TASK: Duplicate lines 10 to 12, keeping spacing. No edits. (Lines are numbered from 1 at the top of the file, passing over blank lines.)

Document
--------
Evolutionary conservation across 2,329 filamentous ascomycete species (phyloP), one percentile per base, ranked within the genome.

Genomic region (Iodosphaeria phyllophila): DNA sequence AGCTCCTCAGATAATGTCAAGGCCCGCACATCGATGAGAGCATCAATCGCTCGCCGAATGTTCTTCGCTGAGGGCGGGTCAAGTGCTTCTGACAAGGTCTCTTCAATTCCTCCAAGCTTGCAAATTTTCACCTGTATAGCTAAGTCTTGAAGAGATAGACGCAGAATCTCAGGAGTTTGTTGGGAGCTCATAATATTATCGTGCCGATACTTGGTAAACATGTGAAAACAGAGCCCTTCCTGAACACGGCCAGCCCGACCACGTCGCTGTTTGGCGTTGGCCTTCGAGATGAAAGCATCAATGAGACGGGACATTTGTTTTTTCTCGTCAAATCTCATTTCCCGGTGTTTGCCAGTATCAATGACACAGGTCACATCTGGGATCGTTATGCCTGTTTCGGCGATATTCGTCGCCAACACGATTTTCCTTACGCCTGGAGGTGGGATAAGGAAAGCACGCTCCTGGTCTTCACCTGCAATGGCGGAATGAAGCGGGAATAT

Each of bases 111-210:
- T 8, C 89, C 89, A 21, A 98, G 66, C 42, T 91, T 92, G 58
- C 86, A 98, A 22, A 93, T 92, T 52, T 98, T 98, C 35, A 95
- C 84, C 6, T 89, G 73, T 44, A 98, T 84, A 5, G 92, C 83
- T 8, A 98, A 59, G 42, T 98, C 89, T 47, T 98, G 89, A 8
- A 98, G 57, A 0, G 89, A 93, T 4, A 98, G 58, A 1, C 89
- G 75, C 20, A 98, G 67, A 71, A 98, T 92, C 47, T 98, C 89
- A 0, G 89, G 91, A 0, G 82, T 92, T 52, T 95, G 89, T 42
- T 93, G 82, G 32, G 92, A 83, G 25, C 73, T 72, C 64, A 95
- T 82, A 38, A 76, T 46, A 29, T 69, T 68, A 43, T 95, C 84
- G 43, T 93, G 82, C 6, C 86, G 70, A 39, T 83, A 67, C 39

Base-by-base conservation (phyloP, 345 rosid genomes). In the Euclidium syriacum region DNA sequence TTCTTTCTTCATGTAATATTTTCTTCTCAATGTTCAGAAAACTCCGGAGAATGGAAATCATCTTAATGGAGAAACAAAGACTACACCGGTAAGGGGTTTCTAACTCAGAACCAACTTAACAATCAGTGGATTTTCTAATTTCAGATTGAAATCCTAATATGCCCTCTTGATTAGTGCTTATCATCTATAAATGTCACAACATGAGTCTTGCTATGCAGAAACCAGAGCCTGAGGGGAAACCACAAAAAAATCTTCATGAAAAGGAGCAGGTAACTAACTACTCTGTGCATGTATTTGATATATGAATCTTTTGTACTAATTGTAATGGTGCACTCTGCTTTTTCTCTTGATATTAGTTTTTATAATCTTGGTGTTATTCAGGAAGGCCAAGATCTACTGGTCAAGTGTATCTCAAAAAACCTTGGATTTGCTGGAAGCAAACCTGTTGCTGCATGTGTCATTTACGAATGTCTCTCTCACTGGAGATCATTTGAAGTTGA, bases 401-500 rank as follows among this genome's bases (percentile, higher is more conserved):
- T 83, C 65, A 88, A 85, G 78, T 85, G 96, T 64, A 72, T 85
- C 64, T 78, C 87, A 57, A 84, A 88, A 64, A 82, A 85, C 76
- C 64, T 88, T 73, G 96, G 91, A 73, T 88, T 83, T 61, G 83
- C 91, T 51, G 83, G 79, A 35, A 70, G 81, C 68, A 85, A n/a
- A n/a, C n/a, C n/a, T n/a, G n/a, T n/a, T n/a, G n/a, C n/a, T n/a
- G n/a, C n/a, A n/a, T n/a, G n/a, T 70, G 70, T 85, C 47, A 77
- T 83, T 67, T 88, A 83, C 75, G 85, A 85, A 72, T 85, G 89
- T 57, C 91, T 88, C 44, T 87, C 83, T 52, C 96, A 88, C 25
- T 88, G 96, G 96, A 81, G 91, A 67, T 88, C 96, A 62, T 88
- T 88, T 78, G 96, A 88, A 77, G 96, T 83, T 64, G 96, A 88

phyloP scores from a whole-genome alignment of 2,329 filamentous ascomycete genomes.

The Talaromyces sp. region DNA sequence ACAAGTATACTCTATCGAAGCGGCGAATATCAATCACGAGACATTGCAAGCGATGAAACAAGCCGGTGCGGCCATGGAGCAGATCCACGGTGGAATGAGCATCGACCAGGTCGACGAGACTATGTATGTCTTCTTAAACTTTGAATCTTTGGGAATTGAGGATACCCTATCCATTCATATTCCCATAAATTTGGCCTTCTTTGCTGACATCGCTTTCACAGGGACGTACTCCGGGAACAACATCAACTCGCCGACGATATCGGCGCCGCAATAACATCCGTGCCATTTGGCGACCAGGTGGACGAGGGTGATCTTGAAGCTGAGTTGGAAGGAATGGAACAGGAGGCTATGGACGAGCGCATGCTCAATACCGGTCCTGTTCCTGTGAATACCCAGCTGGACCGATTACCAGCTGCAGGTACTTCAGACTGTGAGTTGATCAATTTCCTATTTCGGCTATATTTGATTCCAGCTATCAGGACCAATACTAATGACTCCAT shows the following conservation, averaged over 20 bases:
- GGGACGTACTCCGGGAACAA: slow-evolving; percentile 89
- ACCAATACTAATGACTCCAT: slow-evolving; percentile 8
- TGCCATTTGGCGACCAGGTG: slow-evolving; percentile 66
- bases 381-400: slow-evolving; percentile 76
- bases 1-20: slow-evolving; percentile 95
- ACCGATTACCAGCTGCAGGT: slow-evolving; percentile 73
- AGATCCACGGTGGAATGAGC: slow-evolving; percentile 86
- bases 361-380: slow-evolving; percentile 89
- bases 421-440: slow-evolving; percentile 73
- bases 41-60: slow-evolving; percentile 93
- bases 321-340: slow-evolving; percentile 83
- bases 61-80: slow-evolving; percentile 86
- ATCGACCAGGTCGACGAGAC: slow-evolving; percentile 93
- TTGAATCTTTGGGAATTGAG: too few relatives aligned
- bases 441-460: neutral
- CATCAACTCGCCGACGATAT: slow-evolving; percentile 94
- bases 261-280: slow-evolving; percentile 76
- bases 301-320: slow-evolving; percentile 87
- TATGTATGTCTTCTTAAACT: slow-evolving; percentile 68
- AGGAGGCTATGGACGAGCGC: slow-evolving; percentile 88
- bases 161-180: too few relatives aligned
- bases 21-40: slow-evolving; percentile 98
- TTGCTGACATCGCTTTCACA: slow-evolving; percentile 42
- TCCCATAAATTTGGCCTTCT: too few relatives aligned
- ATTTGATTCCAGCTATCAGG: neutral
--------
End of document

- A 0, G 89, G 91, A 0, G 82, T 92, T 52, T 95, G 89, T 42
- T 93, G 82, G 32, G 92, A 83, G 25, C 73, T 72, C 64, A 95
- T 82, A 38, A 76, T 46, A 29, T 69, T 68, A 43, T 95, C 84